We arrived at 4:15pm to discover they weren't open for dinner until 5:30pm. We managed to find some beverages at the bar next door. Corona beer?!?! I just travelled thousands of miles across the Pacific Ocean to be offered Mexican beer I can get locally in Tucson? I don't think so! Instead, we got some local Tasmanian brew.
Once seated, our table at Doyles was outdoors on the patio, with stunning views of the sunset. The weather was just right, cool and crisp sea air, but not windy.
I tried their Sydney Sangria which combines red wine, fruit juices and ginger beer. This had an interesting kick. If you have never tried Ginger beer, I highly recommend it! For dinner, I had the Flathead fish and chips. All of the fish at Doyles is locally sourced.
We got done with dinner just in time to catch the last ferry boat at 6:55pm! We literally were the last three to get on the boat before they pulled up the gangplank!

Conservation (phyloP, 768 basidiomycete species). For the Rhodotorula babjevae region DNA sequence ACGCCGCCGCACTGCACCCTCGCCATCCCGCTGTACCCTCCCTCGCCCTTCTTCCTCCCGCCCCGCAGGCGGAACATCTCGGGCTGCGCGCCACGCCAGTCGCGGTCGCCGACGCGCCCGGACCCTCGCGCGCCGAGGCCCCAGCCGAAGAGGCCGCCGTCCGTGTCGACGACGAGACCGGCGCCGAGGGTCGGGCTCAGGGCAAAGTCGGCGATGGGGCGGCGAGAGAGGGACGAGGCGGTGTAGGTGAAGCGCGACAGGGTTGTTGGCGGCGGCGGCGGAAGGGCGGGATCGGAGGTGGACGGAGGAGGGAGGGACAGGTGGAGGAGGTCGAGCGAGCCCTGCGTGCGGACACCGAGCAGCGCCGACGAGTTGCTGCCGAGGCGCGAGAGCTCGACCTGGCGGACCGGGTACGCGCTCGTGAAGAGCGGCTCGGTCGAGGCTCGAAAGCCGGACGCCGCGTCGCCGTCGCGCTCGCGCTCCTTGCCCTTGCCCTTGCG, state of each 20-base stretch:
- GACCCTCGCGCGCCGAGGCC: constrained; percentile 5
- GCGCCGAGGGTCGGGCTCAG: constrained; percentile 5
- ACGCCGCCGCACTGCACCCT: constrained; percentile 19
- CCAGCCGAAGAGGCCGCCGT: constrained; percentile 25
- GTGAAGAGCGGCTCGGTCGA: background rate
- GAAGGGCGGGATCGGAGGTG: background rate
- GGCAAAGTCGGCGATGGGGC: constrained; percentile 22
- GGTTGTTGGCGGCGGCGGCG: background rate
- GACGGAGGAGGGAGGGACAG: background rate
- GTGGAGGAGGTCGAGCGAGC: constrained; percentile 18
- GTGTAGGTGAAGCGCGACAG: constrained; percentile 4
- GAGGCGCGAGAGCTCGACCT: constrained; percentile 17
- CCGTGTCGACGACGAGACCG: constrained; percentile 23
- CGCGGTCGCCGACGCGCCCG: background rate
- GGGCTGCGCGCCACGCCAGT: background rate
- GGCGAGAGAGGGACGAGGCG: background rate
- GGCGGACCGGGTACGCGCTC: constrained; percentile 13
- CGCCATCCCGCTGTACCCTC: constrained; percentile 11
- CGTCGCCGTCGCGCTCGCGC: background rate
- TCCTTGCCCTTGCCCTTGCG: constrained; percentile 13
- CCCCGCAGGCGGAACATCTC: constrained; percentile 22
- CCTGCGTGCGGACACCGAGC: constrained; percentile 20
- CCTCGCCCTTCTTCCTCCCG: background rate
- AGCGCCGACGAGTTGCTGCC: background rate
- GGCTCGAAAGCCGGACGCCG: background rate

On Monday night, after the first day of class, our friends at [Brocade] invited us to a Pizza-and-Beer reception at the [Cabana Bar and Lounge], similar to the Brocade reception at Sale Street Bar last week in Auckland. Here I am with Katie, one of the Brocade employees hosting the event.
While at the reception, we had a terrible rain storm. I am so glad we were not on the street at that time. Some of our colleagues were not so lucky, and arrived soaking wet!
Special thanks to Tim Lees, the Brocade partner manager to IBM in ANZ, for hosting these receptions in both Auckland and Sydney!
On Tuesday, I once again presented the [Storwize family, DS3500 and DCS3700 disk systems]. Based on student feedback from last week's Auckland class, we took out some of the more technical details of each product, and added more information on the business value of each feature.